A new nightclub in the Netherlands plans to offer clubbers an environmentally-friendly night out - in part by having them power the place through their dancing.
The dancefloor will work by turning dance moves into electricity
Plans for the Sustainable Dance Club in Rotterdam have officially been launched, detailing, amongst other things, a special dancefloor which converts the movement of the dancers into electricity.
Other methods of making the club "greener" include rainwater toilets, biological beer, and walls which change colour according to the heat generated inside the club, without using any electricity.
Professor Han Brezet of Delft University of Technology - which is acting as technical adviser to the project - told BBC World Service's Culture Shock programme that he had been overwhelmed by the interest when the plans were announced at a "premiere" event.
"When we had the premiere of the dance club, we expected 200 people to come - but we had to close the door early," he said.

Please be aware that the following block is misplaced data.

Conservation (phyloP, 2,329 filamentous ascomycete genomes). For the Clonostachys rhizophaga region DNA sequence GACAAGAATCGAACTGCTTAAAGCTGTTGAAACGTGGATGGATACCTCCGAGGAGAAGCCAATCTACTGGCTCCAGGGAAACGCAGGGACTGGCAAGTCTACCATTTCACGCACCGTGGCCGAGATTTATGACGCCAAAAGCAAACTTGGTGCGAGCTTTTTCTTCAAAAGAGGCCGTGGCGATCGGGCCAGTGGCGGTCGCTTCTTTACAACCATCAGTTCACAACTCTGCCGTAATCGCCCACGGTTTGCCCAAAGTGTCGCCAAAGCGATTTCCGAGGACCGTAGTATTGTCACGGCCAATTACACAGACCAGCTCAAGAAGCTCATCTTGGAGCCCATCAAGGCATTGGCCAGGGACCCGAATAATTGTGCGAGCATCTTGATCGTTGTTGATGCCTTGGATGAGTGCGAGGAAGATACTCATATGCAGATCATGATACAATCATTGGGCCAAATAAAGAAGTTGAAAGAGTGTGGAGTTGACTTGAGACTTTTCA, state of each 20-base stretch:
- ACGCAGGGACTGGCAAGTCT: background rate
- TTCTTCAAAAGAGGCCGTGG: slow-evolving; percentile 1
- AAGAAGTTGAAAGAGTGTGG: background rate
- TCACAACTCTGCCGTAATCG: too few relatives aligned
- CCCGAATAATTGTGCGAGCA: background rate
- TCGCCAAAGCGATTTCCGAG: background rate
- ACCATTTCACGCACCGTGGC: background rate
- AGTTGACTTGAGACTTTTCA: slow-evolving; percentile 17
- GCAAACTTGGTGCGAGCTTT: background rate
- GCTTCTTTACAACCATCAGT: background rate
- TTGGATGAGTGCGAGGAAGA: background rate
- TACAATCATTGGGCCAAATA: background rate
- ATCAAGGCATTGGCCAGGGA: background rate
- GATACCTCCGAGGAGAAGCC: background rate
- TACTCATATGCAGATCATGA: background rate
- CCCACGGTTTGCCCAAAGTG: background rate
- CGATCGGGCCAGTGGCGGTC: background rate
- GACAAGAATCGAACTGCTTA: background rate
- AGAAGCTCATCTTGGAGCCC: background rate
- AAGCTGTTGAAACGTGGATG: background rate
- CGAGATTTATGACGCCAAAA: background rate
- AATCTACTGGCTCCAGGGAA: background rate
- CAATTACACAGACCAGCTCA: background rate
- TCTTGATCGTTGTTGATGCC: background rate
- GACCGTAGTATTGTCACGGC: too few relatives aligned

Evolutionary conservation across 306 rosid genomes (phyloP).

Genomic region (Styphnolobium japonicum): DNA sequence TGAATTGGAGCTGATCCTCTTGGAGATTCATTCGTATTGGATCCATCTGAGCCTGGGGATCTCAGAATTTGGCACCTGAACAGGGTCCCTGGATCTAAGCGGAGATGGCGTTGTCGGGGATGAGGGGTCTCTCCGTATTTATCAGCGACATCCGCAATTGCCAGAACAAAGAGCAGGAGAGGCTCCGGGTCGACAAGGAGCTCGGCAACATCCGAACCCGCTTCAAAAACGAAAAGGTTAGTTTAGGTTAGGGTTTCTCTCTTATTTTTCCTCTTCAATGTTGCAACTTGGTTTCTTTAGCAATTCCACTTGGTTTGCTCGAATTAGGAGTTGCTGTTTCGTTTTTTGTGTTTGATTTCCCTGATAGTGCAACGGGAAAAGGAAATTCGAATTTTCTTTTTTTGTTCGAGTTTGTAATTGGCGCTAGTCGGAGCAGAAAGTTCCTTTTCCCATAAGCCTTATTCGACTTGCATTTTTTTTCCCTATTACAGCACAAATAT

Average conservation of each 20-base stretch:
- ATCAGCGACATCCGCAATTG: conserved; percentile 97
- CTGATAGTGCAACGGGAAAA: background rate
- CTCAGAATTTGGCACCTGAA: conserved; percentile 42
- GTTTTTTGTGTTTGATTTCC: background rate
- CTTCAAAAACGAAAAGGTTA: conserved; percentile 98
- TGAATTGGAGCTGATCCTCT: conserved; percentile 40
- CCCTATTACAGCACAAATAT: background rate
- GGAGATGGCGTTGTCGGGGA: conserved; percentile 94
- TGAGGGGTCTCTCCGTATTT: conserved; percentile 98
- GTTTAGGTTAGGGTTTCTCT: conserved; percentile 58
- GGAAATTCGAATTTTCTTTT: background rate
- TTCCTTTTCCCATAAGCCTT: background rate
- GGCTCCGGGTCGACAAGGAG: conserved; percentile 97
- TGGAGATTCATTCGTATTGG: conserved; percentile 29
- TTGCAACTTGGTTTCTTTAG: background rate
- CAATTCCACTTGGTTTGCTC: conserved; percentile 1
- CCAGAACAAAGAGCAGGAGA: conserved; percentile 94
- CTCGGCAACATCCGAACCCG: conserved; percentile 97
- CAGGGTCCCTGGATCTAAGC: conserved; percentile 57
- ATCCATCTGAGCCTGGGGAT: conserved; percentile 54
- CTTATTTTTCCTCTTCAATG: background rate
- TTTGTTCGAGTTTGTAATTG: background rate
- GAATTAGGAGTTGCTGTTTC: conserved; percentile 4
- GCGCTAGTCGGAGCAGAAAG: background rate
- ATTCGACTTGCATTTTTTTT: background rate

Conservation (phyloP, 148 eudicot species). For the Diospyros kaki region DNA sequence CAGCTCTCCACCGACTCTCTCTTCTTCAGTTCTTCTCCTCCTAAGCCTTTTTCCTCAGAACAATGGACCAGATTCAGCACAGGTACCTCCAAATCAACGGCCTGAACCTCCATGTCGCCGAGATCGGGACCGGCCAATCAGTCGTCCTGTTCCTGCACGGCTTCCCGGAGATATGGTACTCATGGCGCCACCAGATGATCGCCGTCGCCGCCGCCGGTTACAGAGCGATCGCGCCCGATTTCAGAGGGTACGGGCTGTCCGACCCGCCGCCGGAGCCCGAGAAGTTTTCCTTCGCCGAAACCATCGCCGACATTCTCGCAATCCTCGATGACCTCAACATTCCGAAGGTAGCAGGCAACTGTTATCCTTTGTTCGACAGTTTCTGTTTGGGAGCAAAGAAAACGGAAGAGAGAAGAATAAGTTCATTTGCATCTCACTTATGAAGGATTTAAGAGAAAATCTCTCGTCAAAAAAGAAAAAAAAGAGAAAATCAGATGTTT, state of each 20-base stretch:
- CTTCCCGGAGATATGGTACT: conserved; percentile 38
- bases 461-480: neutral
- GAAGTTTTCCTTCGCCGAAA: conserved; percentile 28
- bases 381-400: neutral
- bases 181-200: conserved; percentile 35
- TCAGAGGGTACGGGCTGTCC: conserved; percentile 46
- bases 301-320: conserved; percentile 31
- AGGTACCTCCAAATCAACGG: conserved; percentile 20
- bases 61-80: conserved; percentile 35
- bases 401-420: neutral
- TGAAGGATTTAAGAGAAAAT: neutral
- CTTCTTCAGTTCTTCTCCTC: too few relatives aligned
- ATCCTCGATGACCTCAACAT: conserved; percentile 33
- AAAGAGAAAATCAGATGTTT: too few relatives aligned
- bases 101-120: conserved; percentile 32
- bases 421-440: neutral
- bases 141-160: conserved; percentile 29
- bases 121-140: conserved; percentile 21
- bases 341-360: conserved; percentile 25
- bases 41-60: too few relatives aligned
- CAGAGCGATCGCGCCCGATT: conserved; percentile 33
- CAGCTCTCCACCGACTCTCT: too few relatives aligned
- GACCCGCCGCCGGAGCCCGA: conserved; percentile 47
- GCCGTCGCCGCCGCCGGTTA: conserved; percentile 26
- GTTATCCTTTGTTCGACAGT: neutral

"I'm surprised - but here in Rotterdam a new movement is coming up. It's the creative city, involving a sub-culture wanting to be sustainable but in a practical way."
How the dancefloor will ultimately work is yet to be decided, professor Brezet added, although he stressed it has attracted a great deal of interest.
"[It could be] to dance on the floor and you energise an electrical generator - but it could also be pneumatic, where you dance on some fabric and the air is pumped out and back again, like a pair of bellows," he said.
It is hoped that some practices can be applied in other nightclubs
"Later on, you can use the pressurised air for micro-turbine and micro-generators."
But he added that in the long term, the club would have a special floor surface made of crystals that generate electricity in response to being stepped on - known as piezoelectricity.
"Mainly we are looking at people dancing - so it's about human power, human weight - what we call the 'jump dancing' to try to energise the floor and get electricity out of that," he said.
However, he warned that this would be "very costly".
Meanwhile, he added that he was hopeful some of the principles of the Sustainable Dance Club could be taken and applied elsewhere.
"In pop clubs, there is not so much attention on acoustics," he said.
"Design for efficient acoustics could reduce the power needed on stage."